Americans are getting older, and many are living longer. In fact, the Stanford Center on Longevity, an education and research organization, has said living to 100 will be commonplace by the middle of this century.

The center has also put forth a theory that both advantages and disadvantages in life are cumulative over time. So, if someone starts from a position of deficit, the impact of that deficit on their life compounds over time.

“And those realities show up in aging,” noted Raymond Jetson, a civic and community activist and former pastor in Baton Rouge, La.

As an example, Jetson pointed out that redlining policies and other discriminatory lending practices have resulted in lower wealth accumulations for Black communities. “And that is a truth that needs to be acknowledged,” he added.

Jetson, who spoke Tuesday at the seventh annual Retirement Coaches Association (RCA) virtual conference, said as he approached his 67th birthday in February, he faced the  "really uncomfortable reality” that the issues that Black people faced when he was growing up in the segregated South, such as poor health outcomes and shorter lifespans, remain today.

“The more I researched, there were some realities that were distinct when we look at this ‘intersection of aging and race’,” he said. Those realities, he explained, are the “unique set of circumstances that are shaped by the social, economic, and political inequalities” that Black people face throughout their lives.

To address these issues, Jetson created Aging While Black, a platform that is described on its website as a project that explores "the unique experiences of aging while Black in America."  

The platform aims to elevate the voices of Black elders by sharing their stories and realities through website engagement and community meetings. “We are very intentional on focusing on what we describe as collective learning and how do we shape and engage in information that allows us to learn in a shared way.” The hope is that it leads to action that addresses the systemic inequalities faced by aging Black people, he said.

The Aging While Black platform, Jetson said, is centered around three pillars in addressing the needs of Black elders:

• "Recalibrating the village." He said the infrastructure that is most vital for black aging and community life is insufficient. “How do we begin to recalibrate? What are the ways we need to think differently in order to create these positive outcomes for black elders?”

• Embracing innovation and rapid change. He noted that technology is a main driver in how the  world is changing. “How can we with intentionality and strategy utilize technology to enhance” and address some of the realities black elders face?” 

• Leaning into the spirit of Sankofa, an African concept of making use of the past to improve the present and build a better future. “The question is, how do we make the wisdom of the elders present in organizations, families, institutions, communities in ways that make them stronger? And how do we create theses intergenerational relationships that make for stronger communities and better lives and outcomes?”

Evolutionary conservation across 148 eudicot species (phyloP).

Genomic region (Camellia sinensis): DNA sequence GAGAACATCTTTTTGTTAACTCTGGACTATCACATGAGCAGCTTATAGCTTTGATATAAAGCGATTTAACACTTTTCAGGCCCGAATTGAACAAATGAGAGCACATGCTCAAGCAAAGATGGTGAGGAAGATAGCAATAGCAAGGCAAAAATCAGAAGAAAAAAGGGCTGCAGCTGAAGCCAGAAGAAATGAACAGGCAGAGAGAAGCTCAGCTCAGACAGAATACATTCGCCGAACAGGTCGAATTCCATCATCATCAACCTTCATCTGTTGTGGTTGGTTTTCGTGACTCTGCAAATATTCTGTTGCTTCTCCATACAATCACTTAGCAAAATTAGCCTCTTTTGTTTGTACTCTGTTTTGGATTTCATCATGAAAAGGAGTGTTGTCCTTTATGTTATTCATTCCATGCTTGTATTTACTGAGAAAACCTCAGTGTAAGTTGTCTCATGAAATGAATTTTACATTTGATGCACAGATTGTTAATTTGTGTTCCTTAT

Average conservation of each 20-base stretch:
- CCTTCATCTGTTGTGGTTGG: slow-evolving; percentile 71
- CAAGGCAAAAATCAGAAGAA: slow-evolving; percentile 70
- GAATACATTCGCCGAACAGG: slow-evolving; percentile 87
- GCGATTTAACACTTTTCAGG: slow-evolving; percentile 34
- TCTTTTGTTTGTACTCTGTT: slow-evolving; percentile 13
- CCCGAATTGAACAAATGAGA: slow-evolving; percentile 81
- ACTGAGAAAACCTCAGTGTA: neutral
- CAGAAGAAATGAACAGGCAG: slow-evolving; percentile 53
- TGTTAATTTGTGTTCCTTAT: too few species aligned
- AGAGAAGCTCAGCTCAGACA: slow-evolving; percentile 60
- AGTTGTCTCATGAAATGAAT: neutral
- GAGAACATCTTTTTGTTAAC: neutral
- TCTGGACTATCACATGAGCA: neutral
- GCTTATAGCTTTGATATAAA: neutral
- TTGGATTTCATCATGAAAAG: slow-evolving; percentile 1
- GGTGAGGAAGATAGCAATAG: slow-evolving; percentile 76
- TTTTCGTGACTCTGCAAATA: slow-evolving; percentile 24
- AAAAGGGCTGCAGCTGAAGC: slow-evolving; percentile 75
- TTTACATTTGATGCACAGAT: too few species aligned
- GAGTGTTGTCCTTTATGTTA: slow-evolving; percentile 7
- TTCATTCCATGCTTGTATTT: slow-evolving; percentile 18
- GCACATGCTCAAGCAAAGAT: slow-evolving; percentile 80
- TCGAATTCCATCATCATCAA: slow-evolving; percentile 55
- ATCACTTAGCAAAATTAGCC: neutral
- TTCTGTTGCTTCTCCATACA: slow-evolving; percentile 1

In response to a question posed by RCA’s founder Robert Laura on how retirement coaches and advisors can become more aware of the issues that Black elders face, Jetson said “cultural humility,” which he describes as “the willingness to be quiet and listen and to learn from others who are unlike yourself,” is key. “Cultural competency and awareness are really important. And so, as you seek to serve a population, the more you can know and understand about the cultural nuances is the more effective you will be."

For anyone seeking to engage in this “important work,” Jetson suggests the following:

1. Investigate the intersection: “Take the time to disaggregate the data and to really look at what’s happening in the experiences of the people you seek to serve,” Jetson said, noting that in terms of financial well-being, the median income for black households over the age of 55 is dramatically different than other populations and the same goes for retirement account balances. Jetson said it is important to know facts, including that there are 10,000 people a day turning 65 and that in 2034 there will be more people over age 65 than under 18. “All of those things are important, but if we are going to have a truly inclusive society or inclusive economy, it’s important to know that there are some distinctions that exist that are driven by race. And we have to be able to have those conversations without them becoming confrontational or adversarial,” he said.

2. Build and Not Fix: Jetson said it's wrong to look at communities and people as being broken and in need of fixing and remediation. “Black elders, Black communities and Black families are not places or people that are broken and need fixing. What we need to do is to recognize that there are existing assets, there are existing strengths, there are capacities. How do we learn them, how do we understand them and how do we build upon what already exists rather than believing that the good or service that I bring to market is absolutely necessary for this person to be hold complete.”

3. Center People, Not Systems and Products: Jetson said this begins with looking at the nuances of communities and “how do we begin to practice cultural humility and being willing to listen and to understand the differences that people and communities and culture bring to bear?”

Jetson said he believes one of the great challenges we face today is “the inability to truly acknowledge and discuss the impact of systemic racism on people in general and on the aging process and aging outcomes in particular.” Society, he added “misses the opportunity to have these really important conversations.”